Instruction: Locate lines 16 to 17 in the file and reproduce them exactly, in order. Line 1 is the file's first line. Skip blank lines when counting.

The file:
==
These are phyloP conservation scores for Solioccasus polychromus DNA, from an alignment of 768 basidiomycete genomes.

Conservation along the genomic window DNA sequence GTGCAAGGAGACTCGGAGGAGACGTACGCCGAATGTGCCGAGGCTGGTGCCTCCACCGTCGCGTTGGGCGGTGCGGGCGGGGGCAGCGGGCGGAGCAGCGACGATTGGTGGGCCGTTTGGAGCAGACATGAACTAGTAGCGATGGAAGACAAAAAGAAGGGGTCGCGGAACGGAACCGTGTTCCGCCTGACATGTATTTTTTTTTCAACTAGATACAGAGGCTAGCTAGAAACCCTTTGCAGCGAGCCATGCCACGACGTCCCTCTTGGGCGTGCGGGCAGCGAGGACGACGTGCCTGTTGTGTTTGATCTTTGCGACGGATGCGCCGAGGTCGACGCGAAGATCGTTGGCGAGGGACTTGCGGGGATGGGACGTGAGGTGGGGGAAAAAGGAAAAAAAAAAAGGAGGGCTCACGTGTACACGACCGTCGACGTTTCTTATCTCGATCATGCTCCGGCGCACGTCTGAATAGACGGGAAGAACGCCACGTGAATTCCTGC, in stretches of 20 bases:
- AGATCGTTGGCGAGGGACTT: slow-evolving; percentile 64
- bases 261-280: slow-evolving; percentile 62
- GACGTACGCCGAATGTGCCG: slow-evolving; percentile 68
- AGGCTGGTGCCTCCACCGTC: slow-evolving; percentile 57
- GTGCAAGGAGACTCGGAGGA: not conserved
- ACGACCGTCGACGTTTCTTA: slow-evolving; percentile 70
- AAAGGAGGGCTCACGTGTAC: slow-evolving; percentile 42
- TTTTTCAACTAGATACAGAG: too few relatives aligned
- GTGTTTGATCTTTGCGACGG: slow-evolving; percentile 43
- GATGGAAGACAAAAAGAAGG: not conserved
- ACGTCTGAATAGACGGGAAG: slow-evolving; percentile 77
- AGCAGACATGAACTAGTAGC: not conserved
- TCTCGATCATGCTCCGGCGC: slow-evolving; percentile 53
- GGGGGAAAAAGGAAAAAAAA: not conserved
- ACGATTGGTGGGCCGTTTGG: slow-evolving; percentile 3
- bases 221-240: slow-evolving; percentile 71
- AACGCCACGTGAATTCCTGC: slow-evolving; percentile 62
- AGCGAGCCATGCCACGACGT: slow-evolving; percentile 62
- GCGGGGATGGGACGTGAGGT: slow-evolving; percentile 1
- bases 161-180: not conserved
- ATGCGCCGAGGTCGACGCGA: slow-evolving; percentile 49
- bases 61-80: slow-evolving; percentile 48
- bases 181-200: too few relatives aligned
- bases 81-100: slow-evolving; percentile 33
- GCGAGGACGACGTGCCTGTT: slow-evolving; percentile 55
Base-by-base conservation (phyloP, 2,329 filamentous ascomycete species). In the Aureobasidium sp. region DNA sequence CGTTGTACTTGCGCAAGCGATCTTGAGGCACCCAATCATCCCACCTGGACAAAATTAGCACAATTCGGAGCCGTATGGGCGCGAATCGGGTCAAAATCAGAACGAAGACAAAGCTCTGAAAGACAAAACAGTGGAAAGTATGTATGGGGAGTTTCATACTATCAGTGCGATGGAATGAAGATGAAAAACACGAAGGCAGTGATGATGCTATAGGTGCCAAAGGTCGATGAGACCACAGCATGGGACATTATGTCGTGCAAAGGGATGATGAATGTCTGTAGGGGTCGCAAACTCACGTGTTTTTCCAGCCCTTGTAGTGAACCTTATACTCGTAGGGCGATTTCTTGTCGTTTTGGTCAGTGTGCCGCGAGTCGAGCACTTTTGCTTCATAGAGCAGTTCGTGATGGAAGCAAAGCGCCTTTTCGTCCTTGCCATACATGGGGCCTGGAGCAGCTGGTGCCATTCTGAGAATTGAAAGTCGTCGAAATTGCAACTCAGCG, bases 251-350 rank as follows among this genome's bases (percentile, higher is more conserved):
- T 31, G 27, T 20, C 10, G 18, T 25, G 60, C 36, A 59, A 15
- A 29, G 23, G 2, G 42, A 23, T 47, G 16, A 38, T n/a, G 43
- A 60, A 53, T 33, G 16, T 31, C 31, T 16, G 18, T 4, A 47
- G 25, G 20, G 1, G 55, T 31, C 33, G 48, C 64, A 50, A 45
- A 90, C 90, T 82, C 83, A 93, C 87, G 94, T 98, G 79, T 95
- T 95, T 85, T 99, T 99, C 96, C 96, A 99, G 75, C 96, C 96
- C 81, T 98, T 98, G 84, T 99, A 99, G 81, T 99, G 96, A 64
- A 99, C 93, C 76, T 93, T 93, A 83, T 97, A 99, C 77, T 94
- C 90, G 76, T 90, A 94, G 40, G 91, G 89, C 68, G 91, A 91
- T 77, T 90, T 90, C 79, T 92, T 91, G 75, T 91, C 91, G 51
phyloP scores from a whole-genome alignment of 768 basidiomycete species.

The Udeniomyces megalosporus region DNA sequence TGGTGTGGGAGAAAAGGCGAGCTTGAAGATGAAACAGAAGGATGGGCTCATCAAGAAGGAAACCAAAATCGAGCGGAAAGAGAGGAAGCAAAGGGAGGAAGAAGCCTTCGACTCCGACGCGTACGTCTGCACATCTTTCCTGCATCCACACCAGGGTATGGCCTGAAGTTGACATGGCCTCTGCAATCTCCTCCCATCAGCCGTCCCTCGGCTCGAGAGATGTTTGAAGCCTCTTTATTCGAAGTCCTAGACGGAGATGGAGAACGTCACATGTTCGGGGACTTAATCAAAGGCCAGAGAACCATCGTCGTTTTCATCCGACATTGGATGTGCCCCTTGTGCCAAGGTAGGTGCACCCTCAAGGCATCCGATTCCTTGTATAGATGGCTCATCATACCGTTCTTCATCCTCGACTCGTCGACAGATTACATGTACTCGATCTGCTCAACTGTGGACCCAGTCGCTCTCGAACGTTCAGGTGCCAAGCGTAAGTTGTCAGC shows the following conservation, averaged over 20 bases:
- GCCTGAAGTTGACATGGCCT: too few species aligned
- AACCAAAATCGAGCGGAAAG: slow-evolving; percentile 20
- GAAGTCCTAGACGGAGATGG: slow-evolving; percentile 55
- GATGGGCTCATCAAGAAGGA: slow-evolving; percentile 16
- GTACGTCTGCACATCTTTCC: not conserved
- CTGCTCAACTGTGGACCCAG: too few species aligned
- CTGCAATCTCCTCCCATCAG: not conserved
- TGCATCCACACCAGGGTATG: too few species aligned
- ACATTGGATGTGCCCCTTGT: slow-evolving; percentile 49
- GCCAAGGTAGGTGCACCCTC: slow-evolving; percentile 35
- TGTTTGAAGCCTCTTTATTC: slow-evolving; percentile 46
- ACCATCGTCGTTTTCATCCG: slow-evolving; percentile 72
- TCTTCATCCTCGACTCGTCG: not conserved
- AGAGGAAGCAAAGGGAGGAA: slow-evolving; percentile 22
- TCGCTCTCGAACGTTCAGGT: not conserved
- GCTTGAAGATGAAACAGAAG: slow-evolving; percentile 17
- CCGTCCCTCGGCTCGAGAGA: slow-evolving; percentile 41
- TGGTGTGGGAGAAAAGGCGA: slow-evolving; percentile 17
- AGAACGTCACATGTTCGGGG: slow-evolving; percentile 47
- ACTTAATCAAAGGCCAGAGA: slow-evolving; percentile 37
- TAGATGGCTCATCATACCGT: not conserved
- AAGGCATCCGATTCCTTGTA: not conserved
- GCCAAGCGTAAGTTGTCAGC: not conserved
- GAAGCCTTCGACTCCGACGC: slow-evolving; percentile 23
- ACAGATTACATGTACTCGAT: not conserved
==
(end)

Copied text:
- GGGGGAAAAAGGAAAAAAAA: not conserved
- ACGATTGGTGGGCCGTTTGG: slow-evolving; percentile 3